originate, are _calculated to render_ TEMPORARY _difficulties the means
of producing_ PERMANENT _and irreparable calamity_.'

"The _surprise_ and _regret_, and the _broad hints_ that came after,
have nettled the citizens a little. Whether they will shew any _bottom_,
remains to be seen; but, as to the _distress_ and _difficulties_ being
TEMPORARY, and as to their having arisen from UNAVOIDABLE _causes_,
I differ with his Royal Highness, or, rather with his Ministers who
advised this answer. The distress has been visibly proceeding in a
regular increase of severity for more than two years; it becomes every
day greater and greater; it is deep rooted; it is _destroying the means
of resuscitation_; it is ripping up the goose and taking out the golden
eggs; in suspending the operations of labour, it is cutting off the
possibility of a speedy return of employment. But, what say the
Correspondents of the Board of Agriculture? Not one single man of them,
except a parson or two, pretends that the _distress_ is of a temporary
nature; on the contrary, 205 of them, out of 322, attribute the ruin _to
the weight of taxes_! And, therefore, to make the distress temporary,
the weight of taxes must be temporary; and this is one of the main
objects of the prayer of the Citizens of London.

"Oh, no! the distress and difficulties have not arisen from
_unavoidable_ causes; for the weight of taxes might have been avoided.
However, let me ask the Ministers a few questions here. I will not ask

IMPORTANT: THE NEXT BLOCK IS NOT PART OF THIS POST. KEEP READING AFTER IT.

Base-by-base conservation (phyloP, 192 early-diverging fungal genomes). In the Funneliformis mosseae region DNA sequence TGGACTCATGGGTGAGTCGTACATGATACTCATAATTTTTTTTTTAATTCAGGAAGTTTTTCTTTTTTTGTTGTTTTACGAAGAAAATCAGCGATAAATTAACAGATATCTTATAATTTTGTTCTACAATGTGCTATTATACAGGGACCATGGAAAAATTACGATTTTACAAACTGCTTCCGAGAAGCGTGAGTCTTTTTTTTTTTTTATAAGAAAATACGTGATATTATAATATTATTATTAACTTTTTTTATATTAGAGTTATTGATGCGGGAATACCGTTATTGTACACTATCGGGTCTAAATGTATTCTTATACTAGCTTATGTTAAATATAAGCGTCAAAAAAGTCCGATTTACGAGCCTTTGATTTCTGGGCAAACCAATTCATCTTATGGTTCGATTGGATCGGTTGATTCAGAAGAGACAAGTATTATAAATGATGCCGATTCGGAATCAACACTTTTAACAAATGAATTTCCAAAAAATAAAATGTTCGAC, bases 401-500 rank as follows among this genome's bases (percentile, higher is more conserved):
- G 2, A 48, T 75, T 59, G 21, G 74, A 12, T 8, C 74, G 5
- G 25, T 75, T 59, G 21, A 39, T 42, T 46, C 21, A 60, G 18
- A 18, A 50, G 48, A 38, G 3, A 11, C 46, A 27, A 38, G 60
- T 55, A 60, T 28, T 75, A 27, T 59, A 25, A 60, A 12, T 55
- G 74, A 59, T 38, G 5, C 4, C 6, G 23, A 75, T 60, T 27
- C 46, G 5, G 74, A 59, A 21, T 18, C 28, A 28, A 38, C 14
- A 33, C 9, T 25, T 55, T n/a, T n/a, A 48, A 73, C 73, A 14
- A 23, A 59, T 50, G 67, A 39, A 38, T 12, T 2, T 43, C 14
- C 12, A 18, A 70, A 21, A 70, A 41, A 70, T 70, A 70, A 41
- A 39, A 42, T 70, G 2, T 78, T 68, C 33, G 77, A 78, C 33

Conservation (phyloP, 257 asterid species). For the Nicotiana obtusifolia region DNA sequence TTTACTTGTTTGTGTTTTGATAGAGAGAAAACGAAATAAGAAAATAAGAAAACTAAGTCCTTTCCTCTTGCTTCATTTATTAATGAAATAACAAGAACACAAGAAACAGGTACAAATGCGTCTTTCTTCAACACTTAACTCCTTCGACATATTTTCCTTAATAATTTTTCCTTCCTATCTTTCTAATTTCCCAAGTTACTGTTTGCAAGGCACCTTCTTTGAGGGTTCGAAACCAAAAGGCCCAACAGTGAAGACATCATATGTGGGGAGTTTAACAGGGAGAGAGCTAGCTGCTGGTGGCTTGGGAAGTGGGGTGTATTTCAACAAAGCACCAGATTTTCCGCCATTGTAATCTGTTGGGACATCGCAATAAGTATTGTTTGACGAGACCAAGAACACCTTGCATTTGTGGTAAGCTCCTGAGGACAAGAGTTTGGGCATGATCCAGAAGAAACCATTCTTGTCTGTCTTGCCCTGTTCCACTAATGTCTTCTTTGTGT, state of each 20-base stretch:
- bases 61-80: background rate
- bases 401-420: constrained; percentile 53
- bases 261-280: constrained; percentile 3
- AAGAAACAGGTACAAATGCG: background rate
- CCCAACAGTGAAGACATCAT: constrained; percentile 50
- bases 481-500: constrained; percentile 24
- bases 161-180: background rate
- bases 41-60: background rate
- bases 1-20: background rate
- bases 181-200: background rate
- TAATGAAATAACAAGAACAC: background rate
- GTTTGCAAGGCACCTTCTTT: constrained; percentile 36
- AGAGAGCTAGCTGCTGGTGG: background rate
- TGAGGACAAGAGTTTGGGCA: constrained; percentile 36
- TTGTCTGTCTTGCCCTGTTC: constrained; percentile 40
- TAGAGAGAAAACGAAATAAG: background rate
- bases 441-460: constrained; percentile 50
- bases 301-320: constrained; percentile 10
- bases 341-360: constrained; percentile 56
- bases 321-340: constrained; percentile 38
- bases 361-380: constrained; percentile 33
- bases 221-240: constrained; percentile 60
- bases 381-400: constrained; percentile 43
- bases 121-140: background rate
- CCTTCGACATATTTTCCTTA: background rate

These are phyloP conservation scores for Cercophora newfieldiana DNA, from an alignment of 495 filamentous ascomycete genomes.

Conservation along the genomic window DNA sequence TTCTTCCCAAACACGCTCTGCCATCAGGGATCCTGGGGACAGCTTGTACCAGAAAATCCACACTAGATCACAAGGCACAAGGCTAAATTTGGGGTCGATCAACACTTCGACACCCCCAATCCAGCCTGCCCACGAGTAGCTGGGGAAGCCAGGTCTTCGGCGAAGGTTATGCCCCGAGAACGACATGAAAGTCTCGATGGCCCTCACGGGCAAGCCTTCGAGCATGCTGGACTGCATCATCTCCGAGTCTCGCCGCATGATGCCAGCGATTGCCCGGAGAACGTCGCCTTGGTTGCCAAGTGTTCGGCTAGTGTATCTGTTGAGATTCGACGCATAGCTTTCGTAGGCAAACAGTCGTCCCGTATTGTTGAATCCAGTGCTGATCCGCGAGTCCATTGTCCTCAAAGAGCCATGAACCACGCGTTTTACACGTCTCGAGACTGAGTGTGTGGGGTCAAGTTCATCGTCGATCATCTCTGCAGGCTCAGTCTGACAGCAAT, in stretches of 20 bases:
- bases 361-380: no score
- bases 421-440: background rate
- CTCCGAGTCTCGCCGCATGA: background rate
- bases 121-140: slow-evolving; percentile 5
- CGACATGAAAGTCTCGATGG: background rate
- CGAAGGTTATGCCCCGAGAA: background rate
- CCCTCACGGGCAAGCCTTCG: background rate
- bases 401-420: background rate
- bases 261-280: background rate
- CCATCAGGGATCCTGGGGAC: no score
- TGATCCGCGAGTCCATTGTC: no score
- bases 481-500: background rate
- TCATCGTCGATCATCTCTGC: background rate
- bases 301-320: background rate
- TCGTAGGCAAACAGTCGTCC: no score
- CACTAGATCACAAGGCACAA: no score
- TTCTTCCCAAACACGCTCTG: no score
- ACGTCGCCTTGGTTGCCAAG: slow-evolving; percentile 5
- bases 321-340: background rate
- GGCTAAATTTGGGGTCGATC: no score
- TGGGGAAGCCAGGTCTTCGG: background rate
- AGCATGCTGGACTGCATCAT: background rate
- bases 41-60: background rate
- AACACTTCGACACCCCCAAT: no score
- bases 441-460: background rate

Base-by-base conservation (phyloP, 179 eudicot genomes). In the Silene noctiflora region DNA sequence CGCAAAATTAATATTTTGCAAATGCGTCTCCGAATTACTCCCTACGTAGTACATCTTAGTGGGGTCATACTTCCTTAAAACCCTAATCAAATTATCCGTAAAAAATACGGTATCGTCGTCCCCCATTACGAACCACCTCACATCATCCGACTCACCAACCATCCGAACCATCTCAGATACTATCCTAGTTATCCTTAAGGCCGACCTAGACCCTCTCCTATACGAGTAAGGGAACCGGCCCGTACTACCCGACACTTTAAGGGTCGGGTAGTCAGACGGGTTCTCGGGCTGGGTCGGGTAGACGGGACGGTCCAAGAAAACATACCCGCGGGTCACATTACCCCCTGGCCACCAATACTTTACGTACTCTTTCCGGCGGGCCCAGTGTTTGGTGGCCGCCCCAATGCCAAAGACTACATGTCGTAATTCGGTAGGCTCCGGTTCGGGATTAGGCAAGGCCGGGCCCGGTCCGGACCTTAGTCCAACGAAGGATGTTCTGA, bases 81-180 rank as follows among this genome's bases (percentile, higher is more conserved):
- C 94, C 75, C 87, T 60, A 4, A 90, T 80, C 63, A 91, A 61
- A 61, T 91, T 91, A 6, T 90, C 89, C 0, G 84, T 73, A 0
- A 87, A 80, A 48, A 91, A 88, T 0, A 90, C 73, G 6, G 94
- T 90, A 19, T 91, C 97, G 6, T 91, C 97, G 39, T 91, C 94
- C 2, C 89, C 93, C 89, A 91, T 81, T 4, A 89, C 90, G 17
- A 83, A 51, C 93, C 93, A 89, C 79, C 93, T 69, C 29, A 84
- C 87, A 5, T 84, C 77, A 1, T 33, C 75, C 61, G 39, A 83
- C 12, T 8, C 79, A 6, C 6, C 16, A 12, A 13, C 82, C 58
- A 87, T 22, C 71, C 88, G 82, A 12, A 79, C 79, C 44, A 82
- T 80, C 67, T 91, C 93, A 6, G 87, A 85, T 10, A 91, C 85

them whether it was unavoidable for the Bank to stop payment in cash in
1797; whether it was unavoidable to renew the war in 1813; whether it
was unavoidable to persevere in the war with America after the war in
England ceased, and, at last, to make peace without attaining any object
of war; whether it was unavoidable to renew the war in 1815 for the
purpose of compelling the French people to give up Napoleon and submit
to the Bourbons; whether it was unavoidable to keep up an army to
maintain the Bourbons on the throne of France, at a time when thousands
of the Protestants of the country were butchered or burnt by those who
called themselves the _loyal._ I will not put any of these questions to
the Ministers; but with the official accounts before me, I will ask them
a few questions applicable to the present moment. I ask them, then,

Was it _unavoidable_ to keep up an army at the expense, including the
Ordnance, of 26,736,067 pounds?

Was it _unavoidable_ that the expense of the Civil List should, in last
year, amount to 1,928,000 pounds?

Was it _unavoidable_ for as to pay in the same year, on account of the
_deficiencies_ of the Civil List 584,713 pounds?

Was it _unavoidable_ that the other additional allowances to the Royal
Family, in that year, should amount to 366,660 pounds?

Was it _unavoidable_ that the Civil List for Scotland should amount to
126,613 pounds?

Was it _unavoidable_ to give for the _relief of suffering_ French and
Dutch Emigrants, in that year, after, the _Bourbons_ and the _'Orange
Boven'_ had been restored, the sum of 79,591 pounds?

Was it _unavoidable_ to expend in that year (including) an arrear of the
former year, in SECRET SERVICE Money, the sum of 153,446 pounds?

Was it _unavoidable_ to pay _last year_, out of the taxes for the relief